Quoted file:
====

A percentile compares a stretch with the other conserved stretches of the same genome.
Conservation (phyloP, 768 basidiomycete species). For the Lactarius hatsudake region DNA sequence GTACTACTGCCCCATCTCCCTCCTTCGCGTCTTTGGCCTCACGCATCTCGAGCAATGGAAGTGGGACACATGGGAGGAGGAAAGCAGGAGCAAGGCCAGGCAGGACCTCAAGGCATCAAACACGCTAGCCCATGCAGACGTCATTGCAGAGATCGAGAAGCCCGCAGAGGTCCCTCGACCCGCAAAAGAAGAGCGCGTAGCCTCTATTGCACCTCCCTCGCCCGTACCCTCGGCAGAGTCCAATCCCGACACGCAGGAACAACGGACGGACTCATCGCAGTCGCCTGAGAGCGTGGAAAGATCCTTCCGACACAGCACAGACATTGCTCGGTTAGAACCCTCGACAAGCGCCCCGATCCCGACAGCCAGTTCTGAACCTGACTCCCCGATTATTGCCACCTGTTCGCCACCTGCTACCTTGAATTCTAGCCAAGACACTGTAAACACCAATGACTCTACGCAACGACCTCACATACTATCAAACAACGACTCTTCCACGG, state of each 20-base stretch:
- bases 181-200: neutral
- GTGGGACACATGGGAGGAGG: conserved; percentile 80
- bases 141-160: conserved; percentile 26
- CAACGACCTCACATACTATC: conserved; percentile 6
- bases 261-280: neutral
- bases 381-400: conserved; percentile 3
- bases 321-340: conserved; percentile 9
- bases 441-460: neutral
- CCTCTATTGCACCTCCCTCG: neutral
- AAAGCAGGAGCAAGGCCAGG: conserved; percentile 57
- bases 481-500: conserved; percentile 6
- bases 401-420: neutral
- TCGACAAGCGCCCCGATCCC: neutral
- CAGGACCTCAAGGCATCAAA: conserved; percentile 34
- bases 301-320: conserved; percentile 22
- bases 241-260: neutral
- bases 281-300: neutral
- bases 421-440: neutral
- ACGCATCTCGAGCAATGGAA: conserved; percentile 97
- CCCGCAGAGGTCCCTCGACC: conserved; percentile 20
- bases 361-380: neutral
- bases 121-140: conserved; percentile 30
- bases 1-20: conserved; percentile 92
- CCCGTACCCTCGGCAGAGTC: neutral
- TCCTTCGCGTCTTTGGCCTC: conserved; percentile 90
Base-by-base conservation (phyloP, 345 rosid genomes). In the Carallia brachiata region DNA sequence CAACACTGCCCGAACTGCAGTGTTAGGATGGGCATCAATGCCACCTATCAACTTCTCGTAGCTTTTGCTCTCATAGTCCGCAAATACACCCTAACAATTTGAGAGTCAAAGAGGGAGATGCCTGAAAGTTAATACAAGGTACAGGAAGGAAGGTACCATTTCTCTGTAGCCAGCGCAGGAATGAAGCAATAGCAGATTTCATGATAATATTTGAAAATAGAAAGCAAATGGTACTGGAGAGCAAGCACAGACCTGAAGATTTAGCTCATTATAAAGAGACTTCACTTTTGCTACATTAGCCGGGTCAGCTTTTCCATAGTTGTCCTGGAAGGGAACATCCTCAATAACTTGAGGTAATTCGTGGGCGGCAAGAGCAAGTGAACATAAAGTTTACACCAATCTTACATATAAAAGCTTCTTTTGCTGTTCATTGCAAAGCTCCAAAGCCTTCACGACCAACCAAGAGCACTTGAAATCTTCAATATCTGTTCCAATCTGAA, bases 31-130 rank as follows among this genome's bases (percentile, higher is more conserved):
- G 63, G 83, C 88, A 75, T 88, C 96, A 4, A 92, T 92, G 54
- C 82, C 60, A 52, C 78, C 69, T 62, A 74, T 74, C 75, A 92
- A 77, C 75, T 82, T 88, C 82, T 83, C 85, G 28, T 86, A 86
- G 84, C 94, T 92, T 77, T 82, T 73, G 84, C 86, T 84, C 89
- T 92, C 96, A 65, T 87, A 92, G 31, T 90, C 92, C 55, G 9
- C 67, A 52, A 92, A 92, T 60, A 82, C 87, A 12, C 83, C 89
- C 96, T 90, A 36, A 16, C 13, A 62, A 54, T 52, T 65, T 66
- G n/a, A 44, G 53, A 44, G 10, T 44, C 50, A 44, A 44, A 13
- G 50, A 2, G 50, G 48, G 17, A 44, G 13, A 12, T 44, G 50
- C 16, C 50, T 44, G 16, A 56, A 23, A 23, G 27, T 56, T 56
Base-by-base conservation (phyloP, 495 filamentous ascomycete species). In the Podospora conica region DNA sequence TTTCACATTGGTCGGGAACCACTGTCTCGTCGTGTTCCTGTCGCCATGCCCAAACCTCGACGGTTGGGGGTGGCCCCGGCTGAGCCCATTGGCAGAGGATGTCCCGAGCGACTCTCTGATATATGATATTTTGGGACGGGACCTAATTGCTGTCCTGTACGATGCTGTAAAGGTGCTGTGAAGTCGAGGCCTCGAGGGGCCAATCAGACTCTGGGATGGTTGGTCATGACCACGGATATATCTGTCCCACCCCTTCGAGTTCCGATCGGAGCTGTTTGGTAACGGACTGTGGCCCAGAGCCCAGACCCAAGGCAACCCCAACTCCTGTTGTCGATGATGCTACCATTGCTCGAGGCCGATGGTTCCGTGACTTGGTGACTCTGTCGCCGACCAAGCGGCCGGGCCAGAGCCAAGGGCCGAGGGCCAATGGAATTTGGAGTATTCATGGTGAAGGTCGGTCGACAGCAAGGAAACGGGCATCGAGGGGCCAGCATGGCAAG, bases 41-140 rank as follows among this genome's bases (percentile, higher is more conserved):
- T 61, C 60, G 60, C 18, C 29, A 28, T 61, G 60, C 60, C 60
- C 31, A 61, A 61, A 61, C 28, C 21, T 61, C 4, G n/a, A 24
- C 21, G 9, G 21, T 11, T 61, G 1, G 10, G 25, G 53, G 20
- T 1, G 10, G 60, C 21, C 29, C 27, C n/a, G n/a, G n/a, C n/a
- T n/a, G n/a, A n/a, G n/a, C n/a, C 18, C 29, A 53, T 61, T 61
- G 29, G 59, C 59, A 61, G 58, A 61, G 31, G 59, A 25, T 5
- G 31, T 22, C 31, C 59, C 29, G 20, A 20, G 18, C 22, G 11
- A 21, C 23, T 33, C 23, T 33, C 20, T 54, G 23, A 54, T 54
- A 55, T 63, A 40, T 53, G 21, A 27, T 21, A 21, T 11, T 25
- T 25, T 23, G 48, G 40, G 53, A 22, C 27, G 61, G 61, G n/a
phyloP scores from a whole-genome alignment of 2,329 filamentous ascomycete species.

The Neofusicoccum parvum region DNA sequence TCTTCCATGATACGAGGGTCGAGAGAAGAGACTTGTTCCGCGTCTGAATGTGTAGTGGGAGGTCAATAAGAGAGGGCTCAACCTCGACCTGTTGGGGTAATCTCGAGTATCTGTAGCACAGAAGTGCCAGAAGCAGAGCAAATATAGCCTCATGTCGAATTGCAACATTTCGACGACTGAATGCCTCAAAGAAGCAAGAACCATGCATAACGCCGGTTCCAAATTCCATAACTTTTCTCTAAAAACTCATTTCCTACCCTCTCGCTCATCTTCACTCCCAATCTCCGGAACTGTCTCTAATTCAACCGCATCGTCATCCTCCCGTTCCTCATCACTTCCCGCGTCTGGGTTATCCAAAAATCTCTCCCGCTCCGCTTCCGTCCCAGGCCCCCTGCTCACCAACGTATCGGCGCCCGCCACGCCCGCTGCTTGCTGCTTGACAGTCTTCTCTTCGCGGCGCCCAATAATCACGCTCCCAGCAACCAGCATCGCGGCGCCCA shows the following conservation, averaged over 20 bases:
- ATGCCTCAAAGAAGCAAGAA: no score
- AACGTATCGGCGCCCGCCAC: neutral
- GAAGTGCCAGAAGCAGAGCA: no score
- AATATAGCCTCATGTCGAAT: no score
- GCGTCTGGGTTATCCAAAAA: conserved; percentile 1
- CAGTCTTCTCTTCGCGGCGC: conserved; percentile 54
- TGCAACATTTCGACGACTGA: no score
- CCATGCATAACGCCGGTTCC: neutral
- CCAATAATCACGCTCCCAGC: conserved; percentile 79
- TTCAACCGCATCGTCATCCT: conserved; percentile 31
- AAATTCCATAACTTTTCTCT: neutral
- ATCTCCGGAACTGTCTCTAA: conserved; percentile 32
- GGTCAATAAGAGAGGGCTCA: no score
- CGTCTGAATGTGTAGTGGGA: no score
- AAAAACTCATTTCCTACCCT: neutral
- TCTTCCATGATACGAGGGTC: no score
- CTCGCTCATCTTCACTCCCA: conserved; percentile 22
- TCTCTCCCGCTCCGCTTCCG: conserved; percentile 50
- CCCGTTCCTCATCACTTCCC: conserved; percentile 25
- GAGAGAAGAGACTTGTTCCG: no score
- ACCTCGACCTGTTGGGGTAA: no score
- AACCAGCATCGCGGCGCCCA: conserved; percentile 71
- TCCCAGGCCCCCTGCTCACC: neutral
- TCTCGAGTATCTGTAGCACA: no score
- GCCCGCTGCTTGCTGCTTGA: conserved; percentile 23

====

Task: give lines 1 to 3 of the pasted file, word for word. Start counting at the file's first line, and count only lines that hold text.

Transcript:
A percentile compares a stretch with the other conserved stretches of the same genome.
Conservation (phyloP, 768 basidiomycete species). For the Lactarius hatsudake region DNA sequence GTACTACTGCCCCATCTCCCTCCTTCGCGTCTTTGGCCTCACGCATCTCGAGCAATGGAAGTGGGACACATGGGAGGAGGAAAGCAGGAGCAAGGCCAGGCAGGACCTCAAGGCATCAAACACGCTAGCCCATGCAGACGTCATTGCAGAGATCGAGAAGCCCGCAGAGGTCCCTCGACCCGCAAAAGAAGAGCGCGTAGCCTCTATTGCACCTCCCTCGCCCGTACCCTCGGCAGAGTCCAATCCCGACACGCAGGAACAACGGACGGACTCATCGCAGTCGCCTGAGAGCGTGGAAAGATCCTTCCGACACAGCACAGACATTGCTCGGTTAGAACCCTCGACAAGCGCCCCGATCCCGACAGCCAGTTCTGAACCTGACTCCCCGATTATTGCCACCTGTTCGCCACCTGCTACCTTGAATTCTAGCCAAGACACTGTAAACACCAATGACTCTACGCAACGACCTCACATACTATCAAACAACGACTCTTCCACGG, state of each 20-base stretch:
- bases 181-200: neutral